# determining if it is convergent or divergent + taylor series

Bernhard, I have a few questions that i hope you can help me clarify...

1. for finding the normalizing constant, is it integral from a to b of the function = A or integral from a to b of the function TIMES A = 1 and then solve for A?

2. In the problem sets, 7.11 i was wondering why it shouldn't be a permutation since you technically can't choose if you want a head or tail. Q7.11: how many ways are there to get 3 times H and 2 times T by tossing a fair coin 5 times? What is the probability of getting 3 heads in 5 fair coin tosses?

3. for an unfair object, like in APRIL 2011 FINAL EXAM number 2, if it's twice as likely and there's in total 6 possibilities, does that mean you add an extra probability....like hence it results 7 and not 6? because it says the probability for a 6 is 2/7 and for other numbers it's 5/7.

4. What is the use of the normalized binomial in CH7? z= (x-np)/standard deviation

5. is random walker or hardy weinberg genetics going to be on the exam? if so is random walker just the same concept of tossing a coin, just that now it's a person walking? and is there shortcuts to drawing the genotype table so you can solve for the probabilities quicker?

Sorry for all these questions!

Jt21:29, 7 April 2012

Hello Jt, since this is a wiki you don't need to address your questions to me. Anyone is free to answer them.

Let's see:

1. The integral from a to b over the function needs to equal 1. Hence A = 1/integral. See, e.g. here.

2. I'm not sure if I get where your confusion comes from. But a coin toss is the classical example of a Bernoulli distribution. Here p = 0.5, hence q = 1-p = 0.5. If you let Head be a success, then the probability of 3 successes is ${\displaystyle C(5,3)p^{3}q^{2}=C(5,3)(1/2)^{3}(1/2)^{2}=C(5,3)(1/2)^{5}=10/32,}$ as asserted.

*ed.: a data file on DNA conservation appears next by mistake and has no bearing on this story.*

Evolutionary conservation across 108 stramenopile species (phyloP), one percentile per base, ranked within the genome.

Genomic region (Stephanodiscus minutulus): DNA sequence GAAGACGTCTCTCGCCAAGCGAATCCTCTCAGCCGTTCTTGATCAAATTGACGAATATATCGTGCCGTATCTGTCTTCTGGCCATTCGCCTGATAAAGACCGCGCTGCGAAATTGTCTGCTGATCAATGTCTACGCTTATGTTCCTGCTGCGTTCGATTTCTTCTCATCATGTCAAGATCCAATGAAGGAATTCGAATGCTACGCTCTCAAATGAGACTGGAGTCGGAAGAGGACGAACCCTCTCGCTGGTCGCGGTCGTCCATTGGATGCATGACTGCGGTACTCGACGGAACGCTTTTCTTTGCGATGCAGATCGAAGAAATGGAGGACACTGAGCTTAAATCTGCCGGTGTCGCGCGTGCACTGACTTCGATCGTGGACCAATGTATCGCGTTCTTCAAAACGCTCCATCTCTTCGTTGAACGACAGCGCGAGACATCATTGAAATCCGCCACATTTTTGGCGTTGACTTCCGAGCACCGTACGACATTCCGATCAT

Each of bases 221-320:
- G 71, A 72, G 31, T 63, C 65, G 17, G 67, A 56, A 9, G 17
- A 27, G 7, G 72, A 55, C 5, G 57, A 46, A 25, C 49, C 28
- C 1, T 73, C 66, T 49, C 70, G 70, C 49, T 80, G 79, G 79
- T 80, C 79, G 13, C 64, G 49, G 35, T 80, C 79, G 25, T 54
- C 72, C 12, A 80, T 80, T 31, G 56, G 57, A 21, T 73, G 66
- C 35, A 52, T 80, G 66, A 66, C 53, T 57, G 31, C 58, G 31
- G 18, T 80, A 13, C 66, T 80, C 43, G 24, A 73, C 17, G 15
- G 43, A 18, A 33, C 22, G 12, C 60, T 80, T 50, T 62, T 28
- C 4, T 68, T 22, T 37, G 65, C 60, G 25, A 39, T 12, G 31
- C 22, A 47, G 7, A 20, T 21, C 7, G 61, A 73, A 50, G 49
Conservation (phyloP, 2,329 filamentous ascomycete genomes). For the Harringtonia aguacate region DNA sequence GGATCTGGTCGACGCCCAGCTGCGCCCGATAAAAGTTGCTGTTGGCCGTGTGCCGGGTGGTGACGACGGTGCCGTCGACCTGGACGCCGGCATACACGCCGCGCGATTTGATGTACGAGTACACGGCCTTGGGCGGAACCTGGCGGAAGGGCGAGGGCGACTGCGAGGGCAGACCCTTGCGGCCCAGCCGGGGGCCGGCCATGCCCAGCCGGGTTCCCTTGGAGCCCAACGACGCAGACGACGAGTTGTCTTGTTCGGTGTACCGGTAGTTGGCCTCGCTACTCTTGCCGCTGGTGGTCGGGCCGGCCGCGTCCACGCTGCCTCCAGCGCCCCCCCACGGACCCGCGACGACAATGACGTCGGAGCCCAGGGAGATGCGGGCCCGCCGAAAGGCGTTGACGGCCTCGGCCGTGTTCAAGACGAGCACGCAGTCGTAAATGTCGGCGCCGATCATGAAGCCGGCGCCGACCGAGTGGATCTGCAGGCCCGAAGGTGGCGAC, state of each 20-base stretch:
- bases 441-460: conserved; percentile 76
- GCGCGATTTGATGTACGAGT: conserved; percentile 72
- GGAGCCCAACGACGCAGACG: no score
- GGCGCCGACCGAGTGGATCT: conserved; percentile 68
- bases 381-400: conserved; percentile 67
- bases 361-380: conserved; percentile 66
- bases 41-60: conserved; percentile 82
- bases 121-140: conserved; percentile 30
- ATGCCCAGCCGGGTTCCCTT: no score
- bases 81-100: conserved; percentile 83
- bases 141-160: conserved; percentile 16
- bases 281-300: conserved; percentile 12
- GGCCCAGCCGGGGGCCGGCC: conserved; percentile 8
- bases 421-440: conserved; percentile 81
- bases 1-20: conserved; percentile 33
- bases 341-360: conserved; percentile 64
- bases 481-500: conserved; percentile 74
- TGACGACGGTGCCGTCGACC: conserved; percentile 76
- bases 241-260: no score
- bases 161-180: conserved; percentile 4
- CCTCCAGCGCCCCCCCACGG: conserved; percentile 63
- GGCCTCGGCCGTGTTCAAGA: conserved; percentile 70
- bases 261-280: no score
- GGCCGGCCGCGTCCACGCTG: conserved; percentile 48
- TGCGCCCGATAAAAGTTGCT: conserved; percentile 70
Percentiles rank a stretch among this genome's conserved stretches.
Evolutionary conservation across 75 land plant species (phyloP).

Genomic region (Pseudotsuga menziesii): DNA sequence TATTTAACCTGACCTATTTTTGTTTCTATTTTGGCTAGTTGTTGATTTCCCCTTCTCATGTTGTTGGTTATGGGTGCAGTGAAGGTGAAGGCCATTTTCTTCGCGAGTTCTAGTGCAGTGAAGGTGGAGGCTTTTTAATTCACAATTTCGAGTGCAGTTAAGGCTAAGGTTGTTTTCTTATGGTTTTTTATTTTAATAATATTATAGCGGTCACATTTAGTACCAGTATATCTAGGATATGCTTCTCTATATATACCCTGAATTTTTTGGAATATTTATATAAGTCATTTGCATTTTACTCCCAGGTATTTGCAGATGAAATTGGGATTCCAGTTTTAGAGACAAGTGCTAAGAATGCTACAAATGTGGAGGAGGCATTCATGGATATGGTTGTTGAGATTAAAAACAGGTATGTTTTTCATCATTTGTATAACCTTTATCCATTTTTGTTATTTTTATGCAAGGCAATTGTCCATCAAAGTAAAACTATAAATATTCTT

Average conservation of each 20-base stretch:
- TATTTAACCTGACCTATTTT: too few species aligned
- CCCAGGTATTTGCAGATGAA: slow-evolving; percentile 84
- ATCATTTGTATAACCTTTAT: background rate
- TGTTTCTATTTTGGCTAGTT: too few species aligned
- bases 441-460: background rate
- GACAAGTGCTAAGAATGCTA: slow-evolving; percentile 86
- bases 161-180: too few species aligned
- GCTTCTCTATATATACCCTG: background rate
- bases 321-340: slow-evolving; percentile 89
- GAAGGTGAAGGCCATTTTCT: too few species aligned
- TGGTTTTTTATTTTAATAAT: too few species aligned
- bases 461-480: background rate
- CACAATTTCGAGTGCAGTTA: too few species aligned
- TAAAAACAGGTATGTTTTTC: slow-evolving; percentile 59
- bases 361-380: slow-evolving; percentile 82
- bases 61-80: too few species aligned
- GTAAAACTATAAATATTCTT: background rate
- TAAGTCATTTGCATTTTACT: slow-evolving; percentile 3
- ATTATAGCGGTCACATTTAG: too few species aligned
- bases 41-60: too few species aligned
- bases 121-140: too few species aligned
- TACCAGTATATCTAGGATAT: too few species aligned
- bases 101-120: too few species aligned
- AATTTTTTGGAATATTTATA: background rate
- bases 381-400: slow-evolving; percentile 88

3. I'm not sure which question you are referring to. But if the question is something like it is twice as likely that roll a 6 than any other number you do the following: Let a be the probability of any other number. Then 2a is the probability of a 6. The total probability needs to be 1. With this information you can find a: a+a+a+a+a+2a = 1, i.e. a = 1/7 and thus prob(6) = 2/7.

4. The normalized binomial is needed to justify the use of a continuous random variable (with Gaussian as pdf) as an approximation to a discrete random variable (with binomial pdf). So in this sense it motivates chapter 8. In real life this is extremely useful in [Statistical hypothesis testing, but we didn't go into details here so I don't think you should worry about it.

5. Of course I can't comment on your first question. But yes, this is an example that, mathematically, it is the same as tossing a coin. But the application can we very different and easily applicable to a real world problem. Same with Hardy Weinberg genetics, since this relies on the binomial distribution (and is hence mathematically the same as a coin toss) you can apply the theoretical results on the binomial to genetics.

Hope this helps. Your questions are very welcome :)